You ever have a friend that always comes up with the fun, crazy ideas. You say you want to do a Pirate story and he says, “How about Pi-RATs?” A ship full of rat pirates. You say you want to do a story about super heroes and he says, “What about them getting together for drinks after they fight, for Happy Hour.” That is the brilliance of Dan Taylor. He is going to take every idea and have his own unique and fun spin on it. Taylor, co-creator of Hero Happy Hour (formerly Superhero Happy Hour… but you know, lawsuits) and one time editor at IDW Publishing. (He’s the guy that let me blow up the Super Bowl in a 30 Days of Night miniseries.) He has teamed up with the D.J. Coffman (Hero by Night) for a kickstarter for a new project – Captain Freedom: Combat Hate.
The titular hero Captain Freedom a.k.a. Don Wright, publisher of The Daily Bulletin newspaper, is a Golden Age superhero known for fighting Nazi villains and thwarting Axis saboteurs with the aid of four children, Beanie, Joanie, Lefty, and Slim—the Young Defenders. Now in the public domain, Captain Freedom’s first appearance was in Speed Comics #13 by Harvey Publications in 1941 and is credited as being created by “Franklin Flagg.” Keep Left (Taylor and Coffman) looks to raise funds via a Kickstarter to bring Captain Freedom out of retirement in order to combat hate.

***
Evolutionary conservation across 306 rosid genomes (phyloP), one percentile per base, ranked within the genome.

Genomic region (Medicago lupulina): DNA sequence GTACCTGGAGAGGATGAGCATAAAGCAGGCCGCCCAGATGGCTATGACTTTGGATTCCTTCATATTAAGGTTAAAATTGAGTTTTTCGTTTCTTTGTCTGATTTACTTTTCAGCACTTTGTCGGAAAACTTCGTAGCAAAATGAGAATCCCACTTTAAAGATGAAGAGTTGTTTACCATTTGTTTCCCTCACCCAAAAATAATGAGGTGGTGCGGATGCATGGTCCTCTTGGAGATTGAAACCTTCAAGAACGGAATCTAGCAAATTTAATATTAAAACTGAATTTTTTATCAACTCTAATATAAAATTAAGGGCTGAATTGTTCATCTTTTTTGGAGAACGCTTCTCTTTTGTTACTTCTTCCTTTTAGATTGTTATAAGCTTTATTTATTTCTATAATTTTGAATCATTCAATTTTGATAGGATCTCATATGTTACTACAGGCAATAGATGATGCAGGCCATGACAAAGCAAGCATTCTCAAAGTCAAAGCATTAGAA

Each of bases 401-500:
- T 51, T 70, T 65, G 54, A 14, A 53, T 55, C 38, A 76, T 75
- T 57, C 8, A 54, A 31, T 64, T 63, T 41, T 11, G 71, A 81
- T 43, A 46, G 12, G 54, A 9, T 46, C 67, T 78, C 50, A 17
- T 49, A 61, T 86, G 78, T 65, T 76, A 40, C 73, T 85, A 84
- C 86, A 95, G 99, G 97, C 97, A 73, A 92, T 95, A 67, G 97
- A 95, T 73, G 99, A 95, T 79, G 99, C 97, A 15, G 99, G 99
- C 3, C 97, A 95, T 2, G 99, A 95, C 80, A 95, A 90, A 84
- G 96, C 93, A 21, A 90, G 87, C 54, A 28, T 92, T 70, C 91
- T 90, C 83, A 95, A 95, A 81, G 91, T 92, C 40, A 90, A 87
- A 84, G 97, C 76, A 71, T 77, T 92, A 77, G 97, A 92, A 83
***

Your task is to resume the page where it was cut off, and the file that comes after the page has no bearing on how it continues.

The all-new Captain Freedom: Combat Hate comic book will feature an original story by writer Dan Taylor and artist D.J. Coffman, and focus on a redesigned look for the superhero in an alternate timeline set after the Second World War, one that is reminiscent of our own past, while eerily similar to our current time. In addition to the main story, the comic will include back-up stories and pin-ups from a growing list of contributors including: Phil Hester, Eric Johnson, Andy Kuhn, Chris Mowry, Gordon Purcell, E.J. Su, Datsun Tran, and J.K. Woodward.
And the just recently added Wynonna Earp creator Beau Smith.
“In today’s tumultuous climate fueled by racism and supremacists our country, our world, needs heroes to step up and denounce hate when our political leaders will not,” says Taylor. “While I do not condone violence, I feel that a war against hatred needs to be fought by those who stand against bigotry and racism. And, the weapon we’ve chosen is resurrecting a comic book superhero that fought the good fight in the Golden Age—a defender of democracy and foe of tyranny.”
“In many ways we’re dealing with things we thought we conquered long ago. As a human being and comic creator I get angry when I see racism, bigotry and extremism raising its ugly head in our world,” says Coffman. “I see so many friends and family living in fear. I don’t like it. I want to fight it! I want to punch back at it the best way I know how… and that’s drawing some friggin comics. My heroes are guys like Joe Simon and Jack Kirby who taught me through their works that the pen and pencils are always mightier than the swords. We can all step up and ‘fight with tools.’”
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